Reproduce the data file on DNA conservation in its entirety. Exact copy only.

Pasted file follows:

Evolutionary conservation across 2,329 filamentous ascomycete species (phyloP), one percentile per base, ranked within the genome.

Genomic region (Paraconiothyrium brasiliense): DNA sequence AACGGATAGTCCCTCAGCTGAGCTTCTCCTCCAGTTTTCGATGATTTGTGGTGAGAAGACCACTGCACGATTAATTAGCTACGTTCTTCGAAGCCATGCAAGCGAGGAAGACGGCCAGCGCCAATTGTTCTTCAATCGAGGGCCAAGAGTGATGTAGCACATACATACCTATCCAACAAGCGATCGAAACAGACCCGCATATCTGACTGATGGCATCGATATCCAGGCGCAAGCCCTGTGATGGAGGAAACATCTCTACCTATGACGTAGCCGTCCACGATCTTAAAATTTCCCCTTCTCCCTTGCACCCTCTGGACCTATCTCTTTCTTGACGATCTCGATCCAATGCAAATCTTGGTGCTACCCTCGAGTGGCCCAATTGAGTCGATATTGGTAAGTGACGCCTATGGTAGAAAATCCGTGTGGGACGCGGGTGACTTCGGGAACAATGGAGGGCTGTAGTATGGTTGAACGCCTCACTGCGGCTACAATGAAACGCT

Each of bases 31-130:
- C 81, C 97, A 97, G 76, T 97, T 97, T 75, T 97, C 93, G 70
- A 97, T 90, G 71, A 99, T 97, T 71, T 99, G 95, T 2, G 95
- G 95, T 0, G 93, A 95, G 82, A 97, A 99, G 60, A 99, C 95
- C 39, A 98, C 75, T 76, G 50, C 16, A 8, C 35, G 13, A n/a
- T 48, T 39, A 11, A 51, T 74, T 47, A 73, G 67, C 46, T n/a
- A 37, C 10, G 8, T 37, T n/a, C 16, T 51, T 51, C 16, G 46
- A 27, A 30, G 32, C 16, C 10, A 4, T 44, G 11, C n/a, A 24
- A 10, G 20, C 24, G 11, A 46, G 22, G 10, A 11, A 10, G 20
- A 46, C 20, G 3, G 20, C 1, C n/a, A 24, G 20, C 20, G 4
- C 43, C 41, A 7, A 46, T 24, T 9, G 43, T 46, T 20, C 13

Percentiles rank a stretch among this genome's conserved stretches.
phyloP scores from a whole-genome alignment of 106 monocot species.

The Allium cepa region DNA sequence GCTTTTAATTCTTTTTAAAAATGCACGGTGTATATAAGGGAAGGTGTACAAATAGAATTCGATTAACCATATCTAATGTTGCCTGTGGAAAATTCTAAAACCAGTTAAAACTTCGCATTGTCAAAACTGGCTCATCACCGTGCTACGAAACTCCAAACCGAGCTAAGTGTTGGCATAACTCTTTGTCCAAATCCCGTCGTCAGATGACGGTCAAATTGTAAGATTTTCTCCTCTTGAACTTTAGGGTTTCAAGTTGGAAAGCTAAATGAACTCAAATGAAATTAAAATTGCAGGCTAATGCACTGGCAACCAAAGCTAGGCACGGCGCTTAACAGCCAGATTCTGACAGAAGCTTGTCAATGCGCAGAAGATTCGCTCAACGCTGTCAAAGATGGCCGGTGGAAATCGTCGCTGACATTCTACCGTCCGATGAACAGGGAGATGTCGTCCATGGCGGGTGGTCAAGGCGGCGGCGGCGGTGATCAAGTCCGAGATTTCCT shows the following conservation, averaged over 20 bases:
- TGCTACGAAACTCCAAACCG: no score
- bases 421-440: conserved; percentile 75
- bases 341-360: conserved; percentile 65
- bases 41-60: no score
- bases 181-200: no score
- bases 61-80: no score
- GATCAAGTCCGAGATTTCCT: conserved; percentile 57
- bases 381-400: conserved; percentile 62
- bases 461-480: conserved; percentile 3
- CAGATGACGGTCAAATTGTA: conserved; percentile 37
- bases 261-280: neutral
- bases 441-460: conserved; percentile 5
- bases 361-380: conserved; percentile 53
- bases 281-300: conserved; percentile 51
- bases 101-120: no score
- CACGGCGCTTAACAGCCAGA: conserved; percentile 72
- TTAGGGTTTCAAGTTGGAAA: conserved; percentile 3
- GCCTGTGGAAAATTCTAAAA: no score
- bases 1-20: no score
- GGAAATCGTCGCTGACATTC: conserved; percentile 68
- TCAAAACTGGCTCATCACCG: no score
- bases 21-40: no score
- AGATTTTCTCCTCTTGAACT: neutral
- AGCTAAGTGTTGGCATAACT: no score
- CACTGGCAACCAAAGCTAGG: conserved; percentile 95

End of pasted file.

Evolutionary conservation across 2,329 filamentous ascomycete species (phyloP), one percentile per base, ranked within the genome.

Genomic region (Paraconiothyrium brasiliense): DNA sequence AACGGATAGTCCCTCAGCTGAGCTTCTCCTCCAGTTTTCGATGATTTGTGGTGAGAAGACCACTGCACGATTAATTAGCTACGTTCTTCGAAGCCATGCAAGCGAGGAAGACGGCCAGCGCCAATTGTTCTTCAATCGAGGGCCAAGAGTGATGTAGCACATACATACCTATCCAACAAGCGATCGAAACAGACCCGCATATCTGACTGATGGCATCGATATCCAGGCGCAAGCCCTGTGATGGAGGAAACATCTCTACCTATGACGTAGCCGTCCACGATCTTAAAATTTCCCCTTCTCCCTTGCACCCTCTGGACCTATCTCTTTCTTGACGATCTCGATCCAATGCAAATCTTGGTGCTACCCTCGAGTGGCCCAATTGAGTCGATATTGGTAAGTGACGCCTATGGTAGAAAATCCGTGTGGGACGCGGGTGACTTCGGGAACAATGGAGGGCTGTAGTATGGTTGAACGCCTCACTGCGGCTACAATGAAACGCT

Each of bases 31-130:
- C 81, C 97, A 97, G 76, T 97, T 97, T 75, T 97, C 93, G 70
- A 97, T 90, G 71, A 99, T 97, T 71, T 99, G 95, T 2, G 95
- G 95, T 0, G 93, A 95, G 82, A 97, A 99, G 60, A 99, C 95
- C 39, A 98, C 75, T 76, G 50, C 16, A 8, C 35, G 13, A n/a
- T 48, T 39, A 11, A 51, T 74, T 47, A 73, G 67, C 46, T n/a
- A 37, C 10, G 8, T 37, T n/a, C 16, T 51, T 51, C 16, G 46
- A 27, A 30, G 32, C 16, C 10, A 4, T 44, G 11, C n/a, A 24
- A 10, G 20, C 24, G 11, A 46, G 22, G 10, A 11, A 10, G 20
- A 46, C 20, G 3, G 20, C 1, C n/a, A 24, G 20, C 20, G 4
- C 43, C 41, A 7, A 46, T 24, T 9, G 43, T 46, T 20, C 13

Percentiles rank a stretch among this genome's conserved stretches.
phyloP scores from a whole-genome alignment of 106 monocot species.

The Allium cepa region DNA sequence GCTTTTAATTCTTTTTAAAAATGCACGGTGTATATAAGGGAAGGTGTACAAATAGAATTCGATTAACCATATCTAATGTTGCCTGTGGAAAATTCTAAAACCAGTTAAAACTTCGCATTGTCAAAACTGGCTCATCACCGTGCTACGAAACTCCAAACCGAGCTAAGTGTTGGCATAACTCTTTGTCCAAATCCCGTCGTCAGATGACGGTCAAATTGTAAGATTTTCTCCTCTTGAACTTTAGGGTTTCAAGTTGGAAAGCTAAATGAACTCAAATGAAATTAAAATTGCAGGCTAATGCACTGGCAACCAAAGCTAGGCACGGCGCTTAACAGCCAGATTCTGACAGAAGCTTGTCAATGCGCAGAAGATTCGCTCAACGCTGTCAAAGATGGCCGGTGGAAATCGTCGCTGACATTCTACCGTCCGATGAACAGGGAGATGTCGTCCATGGCGGGTGGTCAAGGCGGCGGCGGCGGTGATCAAGTCCGAGATTTCCT shows the following conservation, averaged over 20 bases:
- TGCTACGAAACTCCAAACCG: no score
- bases 421-440: conserved; percentile 75
- bases 341-360: conserved; percentile 65
- bases 41-60: no score
- bases 181-200: no score
- bases 61-80: no score
- GATCAAGTCCGAGATTTCCT: conserved; percentile 57
- bases 381-400: conserved; percentile 62
- bases 461-480: conserved; percentile 3
- CAGATGACGGTCAAATTGTA: conserved; percentile 37
- bases 261-280: neutral
- bases 441-460: conserved; percentile 5
- bases 361-380: conserved; percentile 53
- bases 281-300: conserved; percentile 51
- bases 101-120: no score
- CACGGCGCTTAACAGCCAGA: conserved; percentile 72
- TTAGGGTTTCAAGTTGGAAA: conserved; percentile 3
- GCCTGTGGAAAATTCTAAAA: no score
- bases 1-20: no score
- GGAAATCGTCGCTGACATTC: conserved; percentile 68
- TCAAAACTGGCTCATCACCG: no score
- bases 21-40: no score
- AGATTTTCTCCTCTTGAACT: neutral
- AGCTAAGTGTTGGCATAACT: no score
- CACTGGCAACCAAAGCTAGG: conserved; percentile 95